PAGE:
Trouble at the Source: The Debates Over the Public Disclosure Provisions of the False Claims Act's Original Source Rule
Albany Law School
Mercer Law Review, Vol. 60, No. 701, 2009
The federal False Claims Act has long been a major tool in rectifying frauds, including healthcare frauds, perpetrated against the federal government. One of the most useful aspects of the Act is the ability of private citizens to sue on behalf of the government when they detect a fraud for which the government has not yet commenced an enforcement action.
Unfortunately, these private citizen suit provisions of the Act are less effective than they could be due to disagreement over how to interpret and apply them. In particular, the statutory language relating to “public disclosure,” critical to determining when citizens may sue, is hopelessly vague and has engendered numerous conflicts among courts.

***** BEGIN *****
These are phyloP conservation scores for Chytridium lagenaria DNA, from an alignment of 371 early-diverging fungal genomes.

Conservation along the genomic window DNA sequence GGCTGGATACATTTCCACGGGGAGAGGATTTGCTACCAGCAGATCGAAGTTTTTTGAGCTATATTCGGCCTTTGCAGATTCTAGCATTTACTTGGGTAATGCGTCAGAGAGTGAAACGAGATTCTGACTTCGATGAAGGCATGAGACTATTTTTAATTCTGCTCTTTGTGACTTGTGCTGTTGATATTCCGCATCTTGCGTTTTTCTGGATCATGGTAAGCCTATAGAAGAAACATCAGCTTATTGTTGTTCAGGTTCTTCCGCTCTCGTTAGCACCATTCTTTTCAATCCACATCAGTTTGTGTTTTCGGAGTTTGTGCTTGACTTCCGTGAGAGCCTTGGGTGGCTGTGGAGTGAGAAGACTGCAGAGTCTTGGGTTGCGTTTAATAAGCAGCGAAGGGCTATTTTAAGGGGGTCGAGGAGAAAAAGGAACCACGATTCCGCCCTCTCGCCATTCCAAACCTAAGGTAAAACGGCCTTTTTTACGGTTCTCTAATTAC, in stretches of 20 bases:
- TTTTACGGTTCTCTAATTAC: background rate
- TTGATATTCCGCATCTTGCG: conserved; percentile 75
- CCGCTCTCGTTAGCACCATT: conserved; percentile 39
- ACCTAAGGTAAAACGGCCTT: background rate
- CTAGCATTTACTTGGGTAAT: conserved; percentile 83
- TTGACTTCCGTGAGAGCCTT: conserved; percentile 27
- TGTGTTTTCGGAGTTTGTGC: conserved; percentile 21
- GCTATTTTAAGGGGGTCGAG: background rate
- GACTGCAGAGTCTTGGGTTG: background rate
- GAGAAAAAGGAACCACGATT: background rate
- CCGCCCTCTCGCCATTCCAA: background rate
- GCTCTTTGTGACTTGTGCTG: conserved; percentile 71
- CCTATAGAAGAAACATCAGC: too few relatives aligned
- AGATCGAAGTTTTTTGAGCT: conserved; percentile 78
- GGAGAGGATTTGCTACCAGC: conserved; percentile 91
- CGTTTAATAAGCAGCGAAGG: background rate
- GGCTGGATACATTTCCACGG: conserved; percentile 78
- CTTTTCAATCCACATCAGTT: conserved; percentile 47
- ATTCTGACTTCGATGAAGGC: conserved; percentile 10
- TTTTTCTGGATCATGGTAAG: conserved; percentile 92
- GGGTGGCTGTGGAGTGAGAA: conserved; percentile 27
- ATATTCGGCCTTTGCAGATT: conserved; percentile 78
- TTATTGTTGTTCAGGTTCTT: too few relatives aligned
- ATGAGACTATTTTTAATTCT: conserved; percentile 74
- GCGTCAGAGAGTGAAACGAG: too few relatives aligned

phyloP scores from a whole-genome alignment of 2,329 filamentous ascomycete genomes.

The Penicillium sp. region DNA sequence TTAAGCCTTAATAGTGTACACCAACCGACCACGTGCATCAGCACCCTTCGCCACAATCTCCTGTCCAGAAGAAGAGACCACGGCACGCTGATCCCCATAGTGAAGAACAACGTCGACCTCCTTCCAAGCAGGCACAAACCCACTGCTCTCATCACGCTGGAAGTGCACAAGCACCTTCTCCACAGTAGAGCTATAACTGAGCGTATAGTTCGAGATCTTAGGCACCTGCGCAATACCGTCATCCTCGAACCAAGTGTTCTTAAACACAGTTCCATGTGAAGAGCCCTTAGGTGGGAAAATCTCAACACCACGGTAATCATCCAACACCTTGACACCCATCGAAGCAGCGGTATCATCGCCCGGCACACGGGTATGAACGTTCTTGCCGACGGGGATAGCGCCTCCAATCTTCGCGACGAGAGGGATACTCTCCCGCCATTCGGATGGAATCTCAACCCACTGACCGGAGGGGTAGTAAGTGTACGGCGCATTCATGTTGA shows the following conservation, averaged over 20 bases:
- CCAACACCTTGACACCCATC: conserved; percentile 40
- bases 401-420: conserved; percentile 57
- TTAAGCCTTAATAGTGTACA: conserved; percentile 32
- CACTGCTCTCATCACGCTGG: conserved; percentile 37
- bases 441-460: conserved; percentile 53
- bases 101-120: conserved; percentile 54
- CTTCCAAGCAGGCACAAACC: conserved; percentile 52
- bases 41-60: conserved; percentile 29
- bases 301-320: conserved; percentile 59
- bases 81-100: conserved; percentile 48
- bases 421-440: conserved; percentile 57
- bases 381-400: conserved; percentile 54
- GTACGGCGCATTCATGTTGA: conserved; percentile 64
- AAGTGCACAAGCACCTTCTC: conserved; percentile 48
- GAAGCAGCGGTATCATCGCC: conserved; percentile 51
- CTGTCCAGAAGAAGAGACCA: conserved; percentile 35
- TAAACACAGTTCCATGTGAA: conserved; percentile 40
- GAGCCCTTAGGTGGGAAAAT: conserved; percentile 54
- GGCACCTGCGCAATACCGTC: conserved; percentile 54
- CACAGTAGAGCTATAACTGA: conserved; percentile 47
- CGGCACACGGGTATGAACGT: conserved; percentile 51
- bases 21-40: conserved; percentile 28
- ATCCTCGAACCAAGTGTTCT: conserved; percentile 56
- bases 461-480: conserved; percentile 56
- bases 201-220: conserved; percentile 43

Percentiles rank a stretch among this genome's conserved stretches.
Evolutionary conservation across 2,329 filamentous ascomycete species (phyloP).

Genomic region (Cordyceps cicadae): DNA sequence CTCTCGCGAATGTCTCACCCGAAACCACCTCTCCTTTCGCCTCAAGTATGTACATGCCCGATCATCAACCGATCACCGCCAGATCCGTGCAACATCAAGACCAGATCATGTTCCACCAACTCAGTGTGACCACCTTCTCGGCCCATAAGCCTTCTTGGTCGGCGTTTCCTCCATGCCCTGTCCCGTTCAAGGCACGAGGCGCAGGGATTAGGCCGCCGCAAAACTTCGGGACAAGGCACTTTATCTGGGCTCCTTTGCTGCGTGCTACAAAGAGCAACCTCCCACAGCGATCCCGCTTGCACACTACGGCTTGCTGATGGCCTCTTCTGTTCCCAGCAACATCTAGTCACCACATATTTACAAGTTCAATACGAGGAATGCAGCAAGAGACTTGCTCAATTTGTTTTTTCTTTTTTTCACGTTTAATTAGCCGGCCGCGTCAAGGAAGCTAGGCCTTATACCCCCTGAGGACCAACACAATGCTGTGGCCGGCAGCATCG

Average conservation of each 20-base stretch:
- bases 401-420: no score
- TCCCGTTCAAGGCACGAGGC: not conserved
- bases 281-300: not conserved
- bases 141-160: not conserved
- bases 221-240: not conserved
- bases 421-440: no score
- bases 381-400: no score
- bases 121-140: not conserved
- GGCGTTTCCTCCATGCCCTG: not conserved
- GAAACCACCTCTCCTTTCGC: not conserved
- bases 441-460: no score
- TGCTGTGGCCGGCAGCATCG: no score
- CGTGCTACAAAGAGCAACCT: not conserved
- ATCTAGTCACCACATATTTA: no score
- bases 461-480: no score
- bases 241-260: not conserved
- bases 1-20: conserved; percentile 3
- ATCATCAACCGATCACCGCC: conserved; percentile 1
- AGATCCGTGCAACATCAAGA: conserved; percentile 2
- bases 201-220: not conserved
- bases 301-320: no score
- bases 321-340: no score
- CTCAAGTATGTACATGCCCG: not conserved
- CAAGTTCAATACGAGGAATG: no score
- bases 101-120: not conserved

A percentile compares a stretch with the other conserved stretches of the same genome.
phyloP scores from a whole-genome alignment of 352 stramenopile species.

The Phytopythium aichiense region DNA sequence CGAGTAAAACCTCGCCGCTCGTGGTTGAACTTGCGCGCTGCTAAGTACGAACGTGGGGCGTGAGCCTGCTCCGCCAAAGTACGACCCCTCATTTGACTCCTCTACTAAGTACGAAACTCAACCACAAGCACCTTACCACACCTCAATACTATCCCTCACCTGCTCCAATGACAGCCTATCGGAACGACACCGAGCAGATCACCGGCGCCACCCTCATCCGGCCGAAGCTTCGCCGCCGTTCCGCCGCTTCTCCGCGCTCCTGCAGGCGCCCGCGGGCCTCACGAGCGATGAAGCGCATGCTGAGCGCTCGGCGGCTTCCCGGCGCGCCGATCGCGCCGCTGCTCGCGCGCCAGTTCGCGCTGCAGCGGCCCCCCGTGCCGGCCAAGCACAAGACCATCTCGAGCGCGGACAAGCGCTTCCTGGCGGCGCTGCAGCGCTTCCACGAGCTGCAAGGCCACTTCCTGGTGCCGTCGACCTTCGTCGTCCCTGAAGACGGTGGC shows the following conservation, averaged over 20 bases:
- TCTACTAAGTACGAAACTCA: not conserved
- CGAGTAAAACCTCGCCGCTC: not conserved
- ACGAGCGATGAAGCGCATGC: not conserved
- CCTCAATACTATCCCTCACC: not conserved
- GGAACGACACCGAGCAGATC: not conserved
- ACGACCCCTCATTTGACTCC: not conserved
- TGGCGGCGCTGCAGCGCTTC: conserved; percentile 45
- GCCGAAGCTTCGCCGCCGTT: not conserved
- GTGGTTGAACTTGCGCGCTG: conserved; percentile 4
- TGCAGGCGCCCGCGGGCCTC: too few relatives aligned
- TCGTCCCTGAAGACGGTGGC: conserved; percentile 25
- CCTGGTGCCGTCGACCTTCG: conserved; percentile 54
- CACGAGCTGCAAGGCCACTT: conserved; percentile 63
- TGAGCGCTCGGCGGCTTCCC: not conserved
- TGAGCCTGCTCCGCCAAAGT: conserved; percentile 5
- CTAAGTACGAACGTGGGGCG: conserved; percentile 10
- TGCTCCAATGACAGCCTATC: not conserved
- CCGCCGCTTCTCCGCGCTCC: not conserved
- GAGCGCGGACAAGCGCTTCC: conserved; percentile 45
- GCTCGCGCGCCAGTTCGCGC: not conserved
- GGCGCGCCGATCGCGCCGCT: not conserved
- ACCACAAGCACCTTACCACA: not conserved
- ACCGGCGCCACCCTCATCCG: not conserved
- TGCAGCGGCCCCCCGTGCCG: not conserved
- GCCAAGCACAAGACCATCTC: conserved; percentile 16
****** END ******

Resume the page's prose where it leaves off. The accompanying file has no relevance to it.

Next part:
This Article explains the confusion that has resulted from the public disclosure provisions of the Act, and suggests logical ways to interpret and apply them. Ultimately, the Article urges a clarification of the statutory language, so that the Act will provide clearer guidance to citizens contemplating suing under the Act. Ultimately, such clarification will encourage citizens to detect frauds against the government and to spearhead collections for violations of the Act, to the benefit of all of us and as the Act was intended.
Number of Pages in PDF File: 59Accepted Paper Series
Date posted: May 2, 2010
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